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Old 10-28-2008, 04:13 PM   #3
Avalon Senior Member
Join Date: Sep 2008
Posts: 161
Default Re: uk-survival-gets-tougher

I honestly don't think that there is any implication - other than a fear of litigation.

Most councils are ultra-cautious in almost everything they do due to these silly health and safety laws - which themselves arise because people will sue if they can.

Some examples I've seen in my own community are a) a Carnival banner which used to stretch across the road from one lamp post to another was deemed dangerous in case it fell on a car. It never had in all the years the Carnival took place but the potential was there. b) the local council bought a strip of magnificent, natural land to prevent it being used for home building. They were obliged to 'mow' as much of it as they could and to carry out regular safety checks for fallen tree limbs, holes and so on - because people walked their dogs on the land and might fall over a log or get a foot down a hole. c) kids approached the council for funds to pop a small, five-a-side net on a grass verge in an extremely quiet road. The council didn't dare give them the money because if an accident had occurred, the council would be deemed responsible for funding the net. Parents allowing their children to use it didn't come into the equation.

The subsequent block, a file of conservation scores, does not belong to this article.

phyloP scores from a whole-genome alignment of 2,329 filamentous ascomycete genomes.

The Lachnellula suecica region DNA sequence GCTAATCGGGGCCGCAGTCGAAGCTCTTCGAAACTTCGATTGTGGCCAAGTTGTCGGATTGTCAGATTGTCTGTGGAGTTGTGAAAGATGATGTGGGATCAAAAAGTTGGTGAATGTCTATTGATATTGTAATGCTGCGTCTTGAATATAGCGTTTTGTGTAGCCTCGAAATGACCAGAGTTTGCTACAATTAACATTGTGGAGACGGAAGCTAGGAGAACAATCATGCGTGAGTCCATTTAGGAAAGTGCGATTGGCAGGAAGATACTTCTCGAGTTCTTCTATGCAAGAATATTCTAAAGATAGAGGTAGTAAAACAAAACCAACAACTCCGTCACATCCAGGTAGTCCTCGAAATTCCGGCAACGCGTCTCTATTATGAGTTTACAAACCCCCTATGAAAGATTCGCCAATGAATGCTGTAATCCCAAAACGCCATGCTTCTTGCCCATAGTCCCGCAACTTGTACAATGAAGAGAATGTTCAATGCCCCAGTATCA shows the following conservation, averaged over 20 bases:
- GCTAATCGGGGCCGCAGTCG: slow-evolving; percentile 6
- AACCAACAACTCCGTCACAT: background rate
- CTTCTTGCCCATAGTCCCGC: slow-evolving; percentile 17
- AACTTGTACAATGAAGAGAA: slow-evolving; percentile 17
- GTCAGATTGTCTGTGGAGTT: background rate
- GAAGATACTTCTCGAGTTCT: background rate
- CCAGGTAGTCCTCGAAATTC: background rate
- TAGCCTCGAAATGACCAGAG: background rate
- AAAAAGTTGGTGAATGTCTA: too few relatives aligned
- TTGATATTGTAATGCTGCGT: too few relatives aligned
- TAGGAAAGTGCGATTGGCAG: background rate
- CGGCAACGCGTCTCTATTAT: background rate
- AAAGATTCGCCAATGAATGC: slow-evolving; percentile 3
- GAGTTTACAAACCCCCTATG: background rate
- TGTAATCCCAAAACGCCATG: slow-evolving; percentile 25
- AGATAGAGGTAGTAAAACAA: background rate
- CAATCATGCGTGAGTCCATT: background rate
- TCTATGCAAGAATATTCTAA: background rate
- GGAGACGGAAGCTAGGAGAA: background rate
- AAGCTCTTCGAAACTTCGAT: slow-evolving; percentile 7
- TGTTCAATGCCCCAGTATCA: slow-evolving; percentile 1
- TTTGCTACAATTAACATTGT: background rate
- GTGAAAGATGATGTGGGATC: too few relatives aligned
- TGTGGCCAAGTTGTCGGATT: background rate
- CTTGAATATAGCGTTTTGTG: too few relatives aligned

I could go on (and on) but in respect of the article in the Daily Mail, it appears necessary to buy a licence in order to forage. As a financial transaction/licence has taken place, whoever owns this land would have responsibility towards the user. If such a user was to have an accident - even a small one - and decided to sue the cost to the land owner could be high. To maintain the land in order to comply with the health and safety laws would also be costly.

There's nothing sinister here - just our society's inclination to sue the A**e off anyone for anything.
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